On Monday at the MIT Media Lab, MIT and Harvard University, the founders of the online-learning initiativeedX, convened a group of academic leaders and other online-learning experts for a daylong summit meeting titled “Online Learning and the Future of Residential Education.”
On hand were, among others, the presidents and provosts of MIT and Harvard; the provosts of the University of California at Berkeley, Cornell University, Carnegie Mellon University and McGill University; Anant Agarwal, professor of electrical engineering and computer science at MIT and president of edX; Daphne Koller, a professor of computer science at Stanford University and a co-founder of the online-learning company Coursera; and, video conference in on a huge screen above the stage, MIT alumnus Sal Khan, founder of the Khan Academy, a popular online-learning site.
The conversation was broken into three keynote addresses and three panel discussions. But while the panels were organized around different topics, several themes recurred across all of them.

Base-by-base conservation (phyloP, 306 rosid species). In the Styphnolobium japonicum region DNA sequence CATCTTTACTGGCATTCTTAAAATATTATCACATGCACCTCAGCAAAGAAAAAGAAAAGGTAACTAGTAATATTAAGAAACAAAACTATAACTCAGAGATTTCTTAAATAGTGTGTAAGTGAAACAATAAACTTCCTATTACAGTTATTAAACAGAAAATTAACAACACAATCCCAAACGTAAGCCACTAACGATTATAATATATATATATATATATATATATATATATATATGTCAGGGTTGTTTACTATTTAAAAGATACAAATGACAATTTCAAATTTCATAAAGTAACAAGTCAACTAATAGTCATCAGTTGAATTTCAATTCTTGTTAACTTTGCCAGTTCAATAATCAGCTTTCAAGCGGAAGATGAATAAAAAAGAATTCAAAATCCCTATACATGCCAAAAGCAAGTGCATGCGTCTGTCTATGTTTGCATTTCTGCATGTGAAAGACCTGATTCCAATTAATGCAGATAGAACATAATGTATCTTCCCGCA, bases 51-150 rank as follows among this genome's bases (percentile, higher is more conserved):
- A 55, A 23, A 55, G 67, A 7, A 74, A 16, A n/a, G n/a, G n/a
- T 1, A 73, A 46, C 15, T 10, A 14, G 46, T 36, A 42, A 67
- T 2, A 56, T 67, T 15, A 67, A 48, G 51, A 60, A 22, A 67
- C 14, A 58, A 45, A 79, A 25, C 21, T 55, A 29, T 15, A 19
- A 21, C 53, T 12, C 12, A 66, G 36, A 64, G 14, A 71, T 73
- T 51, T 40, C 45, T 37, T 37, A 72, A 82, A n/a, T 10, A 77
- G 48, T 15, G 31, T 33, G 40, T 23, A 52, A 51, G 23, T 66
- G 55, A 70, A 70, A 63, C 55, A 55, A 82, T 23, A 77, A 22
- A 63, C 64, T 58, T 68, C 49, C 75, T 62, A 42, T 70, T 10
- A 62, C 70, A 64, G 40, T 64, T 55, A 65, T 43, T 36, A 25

One was a questioning of the pedagogical efficiency of lectures. During the first panel, “Blended Models of Learning: Bringing Online to On-Campus,” Eric Mazur, a professor of physics at Harvard, cited a study (see PDF) by MIT professor of media arts and sciences Rosalind Picard and her students in which subjects were fitted with wristbands that measured skin conductance as an index of the “arousal associated with emotion, cognition and attention.” Mazur presented a figure from the Picard group’s paper showing wrist-sensor readings for a single MIT student over the course of week. The sensor recorded regular, strong spikes during periods of study, lab work and homework, but the readout flat lined during two activities: attending class and watching TV.
During the second panel, “Online Learning: Today and Tomorrow,” Khan echoed Mazur’s point. In 2006, Khan — then a hedge fund analyst — began posting video lectures on YouTube in order to streamline his efforts to tutor friends and relatives in math and science. The ensuing popularity of the videos led to the founding of the Khan Academy and Khan’s appearance on the cover of Forbes and on Time’s 2012 list of the 100 most influential people in the world.
Nonetheless, Khan said, “This is coming from a guy who’s made, I think, 3,400 videos, but I don’t think they’re the most important part of what we’re doing.”